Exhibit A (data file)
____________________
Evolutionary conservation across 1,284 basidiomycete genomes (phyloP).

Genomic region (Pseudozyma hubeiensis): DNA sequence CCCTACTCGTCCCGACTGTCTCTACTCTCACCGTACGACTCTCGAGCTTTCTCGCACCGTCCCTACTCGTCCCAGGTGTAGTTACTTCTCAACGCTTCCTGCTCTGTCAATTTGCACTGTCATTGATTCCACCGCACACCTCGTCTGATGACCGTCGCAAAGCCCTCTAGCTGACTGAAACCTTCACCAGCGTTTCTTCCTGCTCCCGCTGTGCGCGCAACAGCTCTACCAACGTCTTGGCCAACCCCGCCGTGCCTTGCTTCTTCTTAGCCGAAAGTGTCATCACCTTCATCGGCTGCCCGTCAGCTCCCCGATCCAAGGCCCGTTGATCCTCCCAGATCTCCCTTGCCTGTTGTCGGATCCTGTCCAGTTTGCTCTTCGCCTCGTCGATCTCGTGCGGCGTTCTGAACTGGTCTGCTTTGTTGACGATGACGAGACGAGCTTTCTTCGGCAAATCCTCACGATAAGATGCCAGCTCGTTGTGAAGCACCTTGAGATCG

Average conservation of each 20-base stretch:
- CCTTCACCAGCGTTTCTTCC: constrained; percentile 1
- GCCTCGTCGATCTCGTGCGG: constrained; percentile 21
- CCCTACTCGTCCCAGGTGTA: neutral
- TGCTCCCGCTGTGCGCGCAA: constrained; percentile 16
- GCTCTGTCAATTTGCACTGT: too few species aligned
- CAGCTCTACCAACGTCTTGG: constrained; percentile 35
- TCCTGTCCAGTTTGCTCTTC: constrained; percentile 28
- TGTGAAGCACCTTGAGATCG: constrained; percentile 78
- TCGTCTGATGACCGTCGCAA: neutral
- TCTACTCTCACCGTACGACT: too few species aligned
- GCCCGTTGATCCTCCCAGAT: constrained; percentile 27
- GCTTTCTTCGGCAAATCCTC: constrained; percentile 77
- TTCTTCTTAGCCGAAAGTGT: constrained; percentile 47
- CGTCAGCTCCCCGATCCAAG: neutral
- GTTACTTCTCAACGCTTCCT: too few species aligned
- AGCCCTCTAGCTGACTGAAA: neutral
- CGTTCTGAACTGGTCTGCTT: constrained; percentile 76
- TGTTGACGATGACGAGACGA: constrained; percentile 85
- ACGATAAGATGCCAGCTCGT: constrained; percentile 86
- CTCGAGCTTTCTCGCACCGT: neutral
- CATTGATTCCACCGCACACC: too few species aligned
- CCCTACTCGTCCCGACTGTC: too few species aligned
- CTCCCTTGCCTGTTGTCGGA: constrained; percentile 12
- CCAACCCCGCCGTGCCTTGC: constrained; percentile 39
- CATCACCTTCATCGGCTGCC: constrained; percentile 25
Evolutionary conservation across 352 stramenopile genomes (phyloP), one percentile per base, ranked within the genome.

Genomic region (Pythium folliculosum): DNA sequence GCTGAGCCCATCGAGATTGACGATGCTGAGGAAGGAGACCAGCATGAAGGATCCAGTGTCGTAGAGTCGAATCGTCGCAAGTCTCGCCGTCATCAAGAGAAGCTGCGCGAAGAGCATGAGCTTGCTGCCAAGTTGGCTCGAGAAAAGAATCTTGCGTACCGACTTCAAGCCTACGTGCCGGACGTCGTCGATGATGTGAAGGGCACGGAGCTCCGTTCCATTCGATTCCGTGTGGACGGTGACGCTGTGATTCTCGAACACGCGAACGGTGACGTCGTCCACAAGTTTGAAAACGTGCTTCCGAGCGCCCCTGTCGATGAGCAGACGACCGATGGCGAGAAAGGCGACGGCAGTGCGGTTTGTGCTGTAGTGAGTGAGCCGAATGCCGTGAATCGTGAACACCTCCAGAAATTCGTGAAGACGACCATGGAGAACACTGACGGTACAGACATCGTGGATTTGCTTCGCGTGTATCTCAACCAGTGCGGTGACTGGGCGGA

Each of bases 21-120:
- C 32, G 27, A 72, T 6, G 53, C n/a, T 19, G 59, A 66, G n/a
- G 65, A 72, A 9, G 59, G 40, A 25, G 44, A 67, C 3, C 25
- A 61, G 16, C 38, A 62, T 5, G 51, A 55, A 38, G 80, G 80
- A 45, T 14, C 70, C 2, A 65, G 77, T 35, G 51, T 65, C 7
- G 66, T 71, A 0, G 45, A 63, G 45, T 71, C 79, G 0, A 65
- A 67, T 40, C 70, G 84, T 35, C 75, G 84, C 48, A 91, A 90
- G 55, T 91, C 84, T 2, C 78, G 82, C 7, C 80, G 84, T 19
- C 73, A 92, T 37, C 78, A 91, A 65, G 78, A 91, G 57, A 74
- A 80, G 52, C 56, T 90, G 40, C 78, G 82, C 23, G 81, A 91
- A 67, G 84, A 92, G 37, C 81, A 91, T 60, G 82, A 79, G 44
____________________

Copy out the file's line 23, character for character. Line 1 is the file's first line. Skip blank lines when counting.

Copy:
- CTCGAGCTTTCTCGCACCGT: neutral